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Educational Attainment

Figures 17 through 20 show the education attainment that Dislocated Worker and Adult program participants had at the time of enrollment. Because individuals can attain higher education throughout their working life, we show results by age cohort.

Chart illustrating education of workforce program participants


A striking feature of the figures showing educational attainment by race is the high rates of 'Less than HS Diploma/GED' among Asian or Pacific Islander and Hispanic or Latino participants, especially among older cohorts (Figures 17 and 19). Given the information presented in the section 'Limited English skills', this may be driven by participants in immigrant communities who grew up in a different education system. DEED programs are beginning to collect information on immigration status, so an analysis on this topic will be possible in the future.

Otherwise, white participants and participants who were financially secure prior to participation tend to have the highest postsecondary educational attainment rates, especially among cohorts under age 45. This could indicate multiple different trends. Perhaps white participants and financially secure participants have a head start in postsecondary educational attainment. Although this would imply that the other groups catch up towards middle age, those who are highly educated at younger ages have a longer period of earning the rewards associated with higher education.

Because this is a snapshot in time, these figures could also reflect the changing higher education context of increased tuition costs, or it could simply reflect differences in who is likely to participate in the program.

Education levels of Adult Program participants

Further Context

Whatever the underlying cause, the educational attainment of program participants has direct relevance in the job market. In the job search process, a college degree can serve as an applicant screening tool even when a degree is not required for the job, a policy that would disproportionately rule out younger participants of color and lower income participants in these programs (See Note 1).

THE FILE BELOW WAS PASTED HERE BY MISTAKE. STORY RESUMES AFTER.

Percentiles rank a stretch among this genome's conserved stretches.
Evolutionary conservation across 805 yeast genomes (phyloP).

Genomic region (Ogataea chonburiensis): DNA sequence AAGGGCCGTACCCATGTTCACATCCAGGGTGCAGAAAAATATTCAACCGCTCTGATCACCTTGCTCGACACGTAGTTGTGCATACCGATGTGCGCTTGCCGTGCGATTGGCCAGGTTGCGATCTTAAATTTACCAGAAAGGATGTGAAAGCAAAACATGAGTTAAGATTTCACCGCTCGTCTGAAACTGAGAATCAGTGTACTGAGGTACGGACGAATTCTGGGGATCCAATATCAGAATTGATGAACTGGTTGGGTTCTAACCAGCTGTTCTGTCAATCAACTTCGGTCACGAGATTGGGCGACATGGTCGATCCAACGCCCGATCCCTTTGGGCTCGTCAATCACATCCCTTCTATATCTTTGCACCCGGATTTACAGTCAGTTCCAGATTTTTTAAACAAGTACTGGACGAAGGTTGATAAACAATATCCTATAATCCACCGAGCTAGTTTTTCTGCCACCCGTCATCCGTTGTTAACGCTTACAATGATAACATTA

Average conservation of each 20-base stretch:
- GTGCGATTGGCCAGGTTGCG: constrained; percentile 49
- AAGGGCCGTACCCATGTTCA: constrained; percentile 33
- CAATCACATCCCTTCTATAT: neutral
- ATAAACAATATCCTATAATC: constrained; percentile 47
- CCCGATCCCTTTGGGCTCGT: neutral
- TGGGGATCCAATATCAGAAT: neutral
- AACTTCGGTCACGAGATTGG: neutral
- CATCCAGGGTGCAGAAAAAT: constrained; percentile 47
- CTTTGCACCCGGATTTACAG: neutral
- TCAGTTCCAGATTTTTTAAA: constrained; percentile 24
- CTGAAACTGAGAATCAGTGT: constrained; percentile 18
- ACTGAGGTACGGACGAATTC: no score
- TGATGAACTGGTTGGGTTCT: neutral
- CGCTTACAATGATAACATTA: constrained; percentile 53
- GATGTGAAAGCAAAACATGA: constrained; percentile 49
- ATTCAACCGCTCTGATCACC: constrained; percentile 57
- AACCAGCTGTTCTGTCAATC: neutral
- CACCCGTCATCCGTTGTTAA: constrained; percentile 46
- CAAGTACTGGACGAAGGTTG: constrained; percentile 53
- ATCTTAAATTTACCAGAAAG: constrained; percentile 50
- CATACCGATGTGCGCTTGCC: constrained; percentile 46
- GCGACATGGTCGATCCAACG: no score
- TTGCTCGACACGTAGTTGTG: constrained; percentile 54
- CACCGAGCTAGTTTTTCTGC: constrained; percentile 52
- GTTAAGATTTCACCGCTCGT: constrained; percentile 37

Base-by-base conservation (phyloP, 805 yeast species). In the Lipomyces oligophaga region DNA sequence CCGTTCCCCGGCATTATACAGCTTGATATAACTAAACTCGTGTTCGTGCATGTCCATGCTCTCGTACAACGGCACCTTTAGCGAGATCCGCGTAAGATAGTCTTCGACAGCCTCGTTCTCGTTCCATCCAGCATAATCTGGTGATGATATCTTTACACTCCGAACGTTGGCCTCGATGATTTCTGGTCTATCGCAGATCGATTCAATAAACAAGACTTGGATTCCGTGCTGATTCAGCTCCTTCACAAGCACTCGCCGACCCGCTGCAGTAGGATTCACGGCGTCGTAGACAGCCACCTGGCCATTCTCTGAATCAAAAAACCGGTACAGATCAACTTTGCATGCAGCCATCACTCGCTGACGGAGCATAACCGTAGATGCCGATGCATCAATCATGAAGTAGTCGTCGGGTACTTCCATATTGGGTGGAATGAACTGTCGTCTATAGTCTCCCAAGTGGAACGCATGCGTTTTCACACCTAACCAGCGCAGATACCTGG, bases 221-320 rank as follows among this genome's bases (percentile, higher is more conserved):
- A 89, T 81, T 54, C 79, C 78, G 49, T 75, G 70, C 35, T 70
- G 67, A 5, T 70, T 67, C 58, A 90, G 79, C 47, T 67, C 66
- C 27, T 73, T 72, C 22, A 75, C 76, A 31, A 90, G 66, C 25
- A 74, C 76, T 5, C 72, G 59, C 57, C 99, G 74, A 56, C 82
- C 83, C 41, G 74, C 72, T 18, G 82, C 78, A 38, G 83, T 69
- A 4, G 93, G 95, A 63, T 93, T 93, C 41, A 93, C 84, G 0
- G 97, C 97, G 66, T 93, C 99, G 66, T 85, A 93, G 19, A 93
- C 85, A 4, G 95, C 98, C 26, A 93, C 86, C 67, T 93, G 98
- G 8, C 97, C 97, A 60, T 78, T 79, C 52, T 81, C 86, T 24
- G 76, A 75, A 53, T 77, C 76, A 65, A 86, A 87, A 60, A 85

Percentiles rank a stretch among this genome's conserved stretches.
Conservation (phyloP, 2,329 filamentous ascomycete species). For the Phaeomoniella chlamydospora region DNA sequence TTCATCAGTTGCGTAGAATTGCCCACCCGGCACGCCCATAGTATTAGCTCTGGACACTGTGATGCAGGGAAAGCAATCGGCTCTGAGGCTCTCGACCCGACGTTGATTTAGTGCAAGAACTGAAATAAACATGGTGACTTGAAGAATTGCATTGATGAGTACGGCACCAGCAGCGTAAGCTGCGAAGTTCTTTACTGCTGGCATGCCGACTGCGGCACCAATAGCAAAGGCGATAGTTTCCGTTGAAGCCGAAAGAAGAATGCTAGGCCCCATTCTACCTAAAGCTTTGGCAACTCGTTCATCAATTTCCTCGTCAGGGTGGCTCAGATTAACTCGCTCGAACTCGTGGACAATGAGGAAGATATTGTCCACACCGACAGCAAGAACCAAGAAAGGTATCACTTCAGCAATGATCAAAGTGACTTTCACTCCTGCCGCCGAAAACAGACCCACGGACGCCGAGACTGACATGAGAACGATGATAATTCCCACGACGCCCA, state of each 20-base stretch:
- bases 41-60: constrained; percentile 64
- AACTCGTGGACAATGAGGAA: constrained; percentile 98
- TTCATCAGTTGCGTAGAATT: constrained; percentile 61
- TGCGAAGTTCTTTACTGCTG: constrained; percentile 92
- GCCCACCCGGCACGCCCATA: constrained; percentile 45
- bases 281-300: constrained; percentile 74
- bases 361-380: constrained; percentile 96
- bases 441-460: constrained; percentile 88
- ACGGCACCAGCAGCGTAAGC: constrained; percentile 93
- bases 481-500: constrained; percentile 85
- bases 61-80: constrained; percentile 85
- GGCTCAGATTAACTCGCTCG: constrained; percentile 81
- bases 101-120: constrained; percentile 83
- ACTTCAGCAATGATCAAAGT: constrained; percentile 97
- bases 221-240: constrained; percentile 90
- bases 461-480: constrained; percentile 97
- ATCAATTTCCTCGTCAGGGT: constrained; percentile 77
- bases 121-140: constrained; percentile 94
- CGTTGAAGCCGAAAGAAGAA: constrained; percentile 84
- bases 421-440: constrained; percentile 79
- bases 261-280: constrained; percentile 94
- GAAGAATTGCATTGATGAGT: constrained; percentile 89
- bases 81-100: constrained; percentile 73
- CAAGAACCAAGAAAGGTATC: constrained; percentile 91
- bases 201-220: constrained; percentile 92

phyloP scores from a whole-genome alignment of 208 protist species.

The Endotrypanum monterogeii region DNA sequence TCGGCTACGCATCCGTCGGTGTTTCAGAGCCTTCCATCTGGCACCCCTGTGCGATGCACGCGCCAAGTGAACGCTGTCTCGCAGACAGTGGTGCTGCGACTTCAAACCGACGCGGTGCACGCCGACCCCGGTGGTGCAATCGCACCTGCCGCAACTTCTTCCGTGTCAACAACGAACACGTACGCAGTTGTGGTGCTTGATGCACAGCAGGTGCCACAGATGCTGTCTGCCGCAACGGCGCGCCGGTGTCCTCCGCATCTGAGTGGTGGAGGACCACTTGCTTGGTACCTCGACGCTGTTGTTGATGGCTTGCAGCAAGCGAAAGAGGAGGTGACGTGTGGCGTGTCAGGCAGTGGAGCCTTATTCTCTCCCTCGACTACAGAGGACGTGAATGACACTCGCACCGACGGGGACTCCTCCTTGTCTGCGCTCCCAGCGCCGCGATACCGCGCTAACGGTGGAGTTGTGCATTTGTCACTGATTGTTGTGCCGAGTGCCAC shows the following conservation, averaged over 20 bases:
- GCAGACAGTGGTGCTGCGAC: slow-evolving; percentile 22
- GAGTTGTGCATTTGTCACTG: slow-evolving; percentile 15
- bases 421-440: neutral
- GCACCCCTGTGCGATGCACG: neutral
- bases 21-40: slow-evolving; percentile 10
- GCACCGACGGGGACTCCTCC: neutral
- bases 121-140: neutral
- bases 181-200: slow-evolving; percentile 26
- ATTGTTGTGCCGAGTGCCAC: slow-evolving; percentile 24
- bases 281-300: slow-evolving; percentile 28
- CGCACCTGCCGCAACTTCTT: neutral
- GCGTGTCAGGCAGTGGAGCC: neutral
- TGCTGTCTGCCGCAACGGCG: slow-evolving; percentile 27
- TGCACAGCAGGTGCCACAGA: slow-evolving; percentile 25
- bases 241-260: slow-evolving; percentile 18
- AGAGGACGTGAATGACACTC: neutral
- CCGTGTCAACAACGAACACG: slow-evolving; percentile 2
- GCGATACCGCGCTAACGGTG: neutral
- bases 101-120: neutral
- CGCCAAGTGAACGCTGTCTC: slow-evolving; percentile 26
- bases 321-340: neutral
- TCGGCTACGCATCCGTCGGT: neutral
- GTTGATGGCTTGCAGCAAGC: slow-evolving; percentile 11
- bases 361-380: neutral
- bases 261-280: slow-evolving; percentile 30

One program manager spoke to this use of education as a screening tool. When asked about the role employers can play in addressing disparities, La Tasha Shevlin, Director of Adult Employment and Training at East Side Neighborhood Services, said:

"I believe a lot of the racial disparities come from a classism too, [...] and education is a class: [it] definitely sets people apart when it comes to class. [...]It leads to a lot of [...] unconscious racism, essentially. Minnesota is a state that very much values education. So if you have people like the individuals that we work with here at East Side Neighborhood Services who have a lower education level, that is shutting them out of employment. And it's a domino effect, essentially, going back from the achievement gap. [...] I think a lot of places are open to diversity, [as long as] it comes to them in a package they like, which includes highly educated."

Additionally, our interviews with program managers indicated that those with no experience with higher education often have a mental barrier to seeing themselves enroll in school. When asked about barriers to long-term training, Bev Warren, Rural Minnesota CEP Team Leader at the Bemidji WorkForce Center, said,

"Some of our clients that we bring there [to Northwest Technical College, as a part of graduating the Beltrami Works leadership program] never envisioned ever walking through those doors. And so by virtue sometimes of us bringing them there, we've had clients say 'You know what, I think I can do this. I think I can be here.'"

See Training Engagement Rates for information on training rates through these programs, which have the potential to reduce some of the educational attainment gaps we see at enrollment.


  1. See the New York Times article "It Takes a B.A. to Find a Job as a File Clerk" for a journalistic take on this trend.
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